In the above video clip, which is a scene from Ingmar Bergman’s masterful film “Wild Strawberries,” viewers can see the effects of dreams upon one’s perceptions. Likewise, traumatic events from our past can effect our waking consciousness and, thus, our encounters with the world.
When I was a little girl, so I was told, I was quite the performer – a real exhibitionist. My father would put me on the dance floor of the of the World War II military social hall and, while the music was playing, I would dance for the soldiers, my long blond curls swaying to the music. The soldiers would throw nickles and dimes to show their appreciation. I loved dancing for them and we were all very happy.
When I was six years of age, a neighborhood boy, who was twelve, lured me to his home’s front porch. He played a game with me which he called “Around the World.” In this game, he would touch all the parts of my body. I found the game pleasurable. After a few times, though, I thought something was not quite right.
So, I told my mother about it. She told me never to go there again because he was a “bad boy” and I was not a “bad girl.” I never went to that boy’s house again. But I remembered that I had enjoyed the game, so I must have been – underneath – a “bad girl.” I would not let that “bad girl” out; I would suppress her and become the “good girl” that was acceptable and loved. But the memories persisted. And I was six years old. Then I was twelve years old and my periods started and, with them, the incessant bleeding.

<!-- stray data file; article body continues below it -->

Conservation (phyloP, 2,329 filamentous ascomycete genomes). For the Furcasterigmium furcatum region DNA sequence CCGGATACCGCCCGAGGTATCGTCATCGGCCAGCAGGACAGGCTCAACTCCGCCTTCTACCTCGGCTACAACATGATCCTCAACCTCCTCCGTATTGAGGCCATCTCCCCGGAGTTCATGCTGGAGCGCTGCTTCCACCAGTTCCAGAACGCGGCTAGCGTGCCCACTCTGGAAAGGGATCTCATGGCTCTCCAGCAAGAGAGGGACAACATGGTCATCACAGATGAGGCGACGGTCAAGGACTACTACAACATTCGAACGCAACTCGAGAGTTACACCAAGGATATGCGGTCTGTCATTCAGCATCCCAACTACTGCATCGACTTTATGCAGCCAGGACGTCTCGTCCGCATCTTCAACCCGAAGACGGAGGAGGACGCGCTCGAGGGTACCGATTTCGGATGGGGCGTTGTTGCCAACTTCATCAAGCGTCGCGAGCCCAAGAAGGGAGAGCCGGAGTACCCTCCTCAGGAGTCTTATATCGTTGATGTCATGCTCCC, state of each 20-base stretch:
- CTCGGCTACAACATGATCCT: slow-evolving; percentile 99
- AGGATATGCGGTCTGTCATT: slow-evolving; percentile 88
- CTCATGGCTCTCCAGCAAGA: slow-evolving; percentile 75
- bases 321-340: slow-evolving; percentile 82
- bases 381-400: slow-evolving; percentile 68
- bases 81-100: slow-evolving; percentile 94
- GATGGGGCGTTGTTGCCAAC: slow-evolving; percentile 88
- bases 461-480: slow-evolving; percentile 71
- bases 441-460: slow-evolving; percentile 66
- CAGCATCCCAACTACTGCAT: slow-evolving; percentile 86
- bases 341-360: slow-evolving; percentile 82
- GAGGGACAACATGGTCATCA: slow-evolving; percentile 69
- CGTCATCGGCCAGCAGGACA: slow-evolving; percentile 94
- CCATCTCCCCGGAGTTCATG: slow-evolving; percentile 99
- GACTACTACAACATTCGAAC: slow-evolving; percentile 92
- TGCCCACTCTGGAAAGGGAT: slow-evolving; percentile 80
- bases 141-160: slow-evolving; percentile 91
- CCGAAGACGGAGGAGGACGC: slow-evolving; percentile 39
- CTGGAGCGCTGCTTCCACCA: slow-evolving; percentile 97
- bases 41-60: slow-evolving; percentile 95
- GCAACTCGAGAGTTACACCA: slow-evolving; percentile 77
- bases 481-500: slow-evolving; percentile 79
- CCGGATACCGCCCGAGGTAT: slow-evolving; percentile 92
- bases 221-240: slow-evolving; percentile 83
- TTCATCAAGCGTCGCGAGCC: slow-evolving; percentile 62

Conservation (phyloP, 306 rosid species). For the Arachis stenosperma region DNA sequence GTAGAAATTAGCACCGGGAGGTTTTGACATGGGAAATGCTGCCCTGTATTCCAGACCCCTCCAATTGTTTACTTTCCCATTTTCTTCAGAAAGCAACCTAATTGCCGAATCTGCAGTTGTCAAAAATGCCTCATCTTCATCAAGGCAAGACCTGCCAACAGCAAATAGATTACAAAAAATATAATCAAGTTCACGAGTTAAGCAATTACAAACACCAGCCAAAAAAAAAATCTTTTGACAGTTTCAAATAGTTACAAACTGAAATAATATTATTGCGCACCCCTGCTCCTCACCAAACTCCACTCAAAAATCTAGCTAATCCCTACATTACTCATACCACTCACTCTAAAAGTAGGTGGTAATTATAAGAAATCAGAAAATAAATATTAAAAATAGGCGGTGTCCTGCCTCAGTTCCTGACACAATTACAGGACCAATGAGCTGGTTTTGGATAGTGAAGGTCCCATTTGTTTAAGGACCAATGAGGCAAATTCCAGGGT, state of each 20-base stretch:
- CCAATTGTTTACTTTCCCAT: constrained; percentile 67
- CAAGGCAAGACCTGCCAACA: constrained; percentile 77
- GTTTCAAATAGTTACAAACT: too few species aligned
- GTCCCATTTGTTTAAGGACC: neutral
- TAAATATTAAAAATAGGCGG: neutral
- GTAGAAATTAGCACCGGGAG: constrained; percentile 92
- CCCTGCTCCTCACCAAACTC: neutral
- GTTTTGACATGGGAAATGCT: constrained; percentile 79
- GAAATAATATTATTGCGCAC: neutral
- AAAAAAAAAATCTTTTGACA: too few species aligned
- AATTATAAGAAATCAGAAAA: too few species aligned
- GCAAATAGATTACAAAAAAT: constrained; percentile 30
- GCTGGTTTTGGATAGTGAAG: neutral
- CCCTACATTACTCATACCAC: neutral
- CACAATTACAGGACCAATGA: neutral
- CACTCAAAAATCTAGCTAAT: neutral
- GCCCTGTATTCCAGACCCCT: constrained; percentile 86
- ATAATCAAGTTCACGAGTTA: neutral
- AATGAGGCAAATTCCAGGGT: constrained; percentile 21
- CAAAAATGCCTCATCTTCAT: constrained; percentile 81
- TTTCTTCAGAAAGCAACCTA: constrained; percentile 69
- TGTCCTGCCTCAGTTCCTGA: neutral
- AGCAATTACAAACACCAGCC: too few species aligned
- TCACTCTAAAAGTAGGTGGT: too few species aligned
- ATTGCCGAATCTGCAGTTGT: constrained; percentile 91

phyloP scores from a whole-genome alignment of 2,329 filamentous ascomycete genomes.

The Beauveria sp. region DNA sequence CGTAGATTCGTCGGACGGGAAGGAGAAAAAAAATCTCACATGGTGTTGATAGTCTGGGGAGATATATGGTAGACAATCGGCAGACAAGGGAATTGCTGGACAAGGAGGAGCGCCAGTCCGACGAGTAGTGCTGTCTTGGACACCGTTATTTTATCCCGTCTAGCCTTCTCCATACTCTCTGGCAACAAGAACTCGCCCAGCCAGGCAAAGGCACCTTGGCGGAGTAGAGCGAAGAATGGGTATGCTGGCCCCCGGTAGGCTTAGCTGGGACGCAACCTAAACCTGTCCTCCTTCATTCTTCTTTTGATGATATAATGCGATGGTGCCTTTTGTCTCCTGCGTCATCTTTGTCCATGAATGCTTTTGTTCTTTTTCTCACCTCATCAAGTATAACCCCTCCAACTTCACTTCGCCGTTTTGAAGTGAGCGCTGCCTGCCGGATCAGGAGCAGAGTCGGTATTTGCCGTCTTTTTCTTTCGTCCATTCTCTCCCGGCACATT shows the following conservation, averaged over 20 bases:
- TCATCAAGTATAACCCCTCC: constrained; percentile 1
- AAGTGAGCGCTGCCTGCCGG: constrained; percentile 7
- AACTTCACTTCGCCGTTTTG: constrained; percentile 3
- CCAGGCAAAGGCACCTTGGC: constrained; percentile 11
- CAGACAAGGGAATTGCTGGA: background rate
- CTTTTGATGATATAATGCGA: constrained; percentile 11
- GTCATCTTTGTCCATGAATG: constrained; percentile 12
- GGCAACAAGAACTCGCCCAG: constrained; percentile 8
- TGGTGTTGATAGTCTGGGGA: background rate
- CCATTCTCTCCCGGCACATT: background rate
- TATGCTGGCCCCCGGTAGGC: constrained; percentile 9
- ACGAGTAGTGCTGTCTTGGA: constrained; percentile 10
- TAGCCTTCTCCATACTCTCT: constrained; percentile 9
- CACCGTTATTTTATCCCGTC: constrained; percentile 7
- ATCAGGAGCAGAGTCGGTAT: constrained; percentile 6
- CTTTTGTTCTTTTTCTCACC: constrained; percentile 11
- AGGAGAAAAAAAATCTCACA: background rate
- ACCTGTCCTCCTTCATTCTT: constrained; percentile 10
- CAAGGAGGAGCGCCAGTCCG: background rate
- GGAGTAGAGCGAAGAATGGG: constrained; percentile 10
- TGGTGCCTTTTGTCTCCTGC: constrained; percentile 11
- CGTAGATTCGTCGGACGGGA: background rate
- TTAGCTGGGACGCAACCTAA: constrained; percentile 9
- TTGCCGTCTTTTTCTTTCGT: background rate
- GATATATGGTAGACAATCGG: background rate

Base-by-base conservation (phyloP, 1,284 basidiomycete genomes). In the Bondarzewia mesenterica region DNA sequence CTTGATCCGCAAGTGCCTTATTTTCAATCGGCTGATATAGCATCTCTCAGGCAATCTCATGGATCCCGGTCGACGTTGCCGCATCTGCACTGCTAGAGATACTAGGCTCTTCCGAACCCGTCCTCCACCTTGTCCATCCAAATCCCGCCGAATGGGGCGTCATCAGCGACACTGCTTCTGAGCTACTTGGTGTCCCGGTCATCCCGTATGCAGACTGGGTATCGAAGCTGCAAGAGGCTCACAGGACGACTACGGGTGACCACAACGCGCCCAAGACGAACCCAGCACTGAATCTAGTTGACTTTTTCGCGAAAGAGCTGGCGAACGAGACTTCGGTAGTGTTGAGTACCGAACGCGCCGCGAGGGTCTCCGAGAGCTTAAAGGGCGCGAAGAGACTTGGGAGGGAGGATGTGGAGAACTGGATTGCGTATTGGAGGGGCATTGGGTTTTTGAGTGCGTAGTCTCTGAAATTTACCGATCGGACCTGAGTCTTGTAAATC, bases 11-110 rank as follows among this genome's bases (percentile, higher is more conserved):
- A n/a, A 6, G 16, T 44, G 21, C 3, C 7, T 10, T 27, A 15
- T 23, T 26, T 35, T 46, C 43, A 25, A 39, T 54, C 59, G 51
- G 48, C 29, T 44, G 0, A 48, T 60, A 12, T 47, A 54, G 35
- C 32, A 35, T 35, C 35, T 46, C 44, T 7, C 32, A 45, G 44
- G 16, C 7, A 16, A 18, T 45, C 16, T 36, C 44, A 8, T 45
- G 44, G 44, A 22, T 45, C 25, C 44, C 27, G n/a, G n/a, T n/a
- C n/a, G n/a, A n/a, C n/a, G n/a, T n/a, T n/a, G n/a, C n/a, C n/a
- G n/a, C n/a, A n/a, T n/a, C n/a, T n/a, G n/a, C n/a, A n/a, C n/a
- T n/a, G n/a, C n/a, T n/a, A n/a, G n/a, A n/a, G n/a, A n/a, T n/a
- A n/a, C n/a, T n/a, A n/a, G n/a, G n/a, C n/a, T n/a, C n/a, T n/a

I have often wondered, did I subconsciously suppress my body’s not ovulating – in order not to develop fully – so that I could remain a “good girl” – fearing my own impulses if I ever let my sexuality bloom fully?
If my subconscious mind had suppressed my body from developing fully, then the idea of sexual pleasure must have been an overwhelmingly formidable taboo – in that day, and in that place – for me to have chosen not to develop fully rather than to have faced my sexual potential. Subconsciously, I may have chosen sexual “death,” at that innocent time in my development, over sexual “life.” Thus, my subconscious mind, with its fears and its repressions, may have altered the course of my life.
In the movie, “The Nun’s Story,” the nun played by Audrey Hepburn develops tuberculosis. The doctor, played by Peter Finch, tells her that he can fix the lesion in her lung, but that the cause of the TB legion was in her head, not in her lung. The doctor tells her that the tuberculosis was actually the “by-product” of the conflict she was experiencing in her mind as to whether she should remain a nun or not. The permanent healing, he said, had to take place by resolving the conflict in her mind. So it was with me.
– To Be Continued –